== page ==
This series describes the fundamentals of traditional Sanskrit grammar (vyākaraṇa) as defined by the ancient grammarian Pāṇini. The Pāṇinian system has wide appeal, so we assume no prior knowledge of Sanskrit. That said, knowing some Sanskrit will certainly help.
The heart of the system, which was created sometime around the 5th century BCE, is a list of around 4000 rules, most of which are composed in a formal metalanguage. Together, these rules define an algorithm that generates grammatically valid Sanskrit expressions.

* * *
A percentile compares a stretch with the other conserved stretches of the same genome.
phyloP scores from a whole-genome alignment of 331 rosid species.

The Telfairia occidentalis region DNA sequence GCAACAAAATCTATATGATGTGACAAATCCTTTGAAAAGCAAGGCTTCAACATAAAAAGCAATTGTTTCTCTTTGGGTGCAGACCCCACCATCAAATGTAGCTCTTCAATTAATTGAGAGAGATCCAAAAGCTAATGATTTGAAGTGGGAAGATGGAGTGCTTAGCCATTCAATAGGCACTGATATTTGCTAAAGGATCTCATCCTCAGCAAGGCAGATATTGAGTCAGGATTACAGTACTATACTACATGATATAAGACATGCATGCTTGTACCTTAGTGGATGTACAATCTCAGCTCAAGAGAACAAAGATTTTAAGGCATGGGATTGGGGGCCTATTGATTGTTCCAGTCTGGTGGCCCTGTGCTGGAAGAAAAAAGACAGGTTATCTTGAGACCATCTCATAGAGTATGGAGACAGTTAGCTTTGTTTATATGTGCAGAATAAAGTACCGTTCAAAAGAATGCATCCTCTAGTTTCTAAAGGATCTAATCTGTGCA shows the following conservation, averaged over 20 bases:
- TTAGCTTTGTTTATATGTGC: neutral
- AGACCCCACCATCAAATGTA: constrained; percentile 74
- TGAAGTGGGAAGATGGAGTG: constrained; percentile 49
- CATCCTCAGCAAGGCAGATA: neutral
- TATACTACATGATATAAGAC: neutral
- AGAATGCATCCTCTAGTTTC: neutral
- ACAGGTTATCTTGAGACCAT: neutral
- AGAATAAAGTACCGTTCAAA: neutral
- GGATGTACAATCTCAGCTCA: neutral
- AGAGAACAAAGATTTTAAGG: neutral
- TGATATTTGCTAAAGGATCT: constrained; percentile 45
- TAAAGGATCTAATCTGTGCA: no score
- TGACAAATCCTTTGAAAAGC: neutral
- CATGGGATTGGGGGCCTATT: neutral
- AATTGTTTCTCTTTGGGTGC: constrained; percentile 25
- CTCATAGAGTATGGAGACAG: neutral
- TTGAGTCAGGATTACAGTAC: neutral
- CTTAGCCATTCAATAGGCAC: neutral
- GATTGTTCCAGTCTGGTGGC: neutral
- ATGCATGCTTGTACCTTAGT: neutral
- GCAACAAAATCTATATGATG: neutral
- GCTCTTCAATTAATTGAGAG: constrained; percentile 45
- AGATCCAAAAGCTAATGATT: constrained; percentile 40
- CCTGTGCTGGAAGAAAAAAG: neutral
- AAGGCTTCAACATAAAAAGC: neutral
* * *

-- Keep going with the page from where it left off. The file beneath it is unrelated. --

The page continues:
Our series takes a concrete and pragmatic view of this system. We first explain the rules that define the system's formal structure. Then, we use the system to derive a variety of Sanskrit expressions. Although we hide some minor details, we expose the core of the system and explain why it has the design it does.
If you have any questions, comments, or ideas, or if you just want to say hello, please contact us. We always feel very happy to receive emails from readers, even if we are slow to reply sometimes.
This series is a work in progress. It was last updated on 09 November 2021.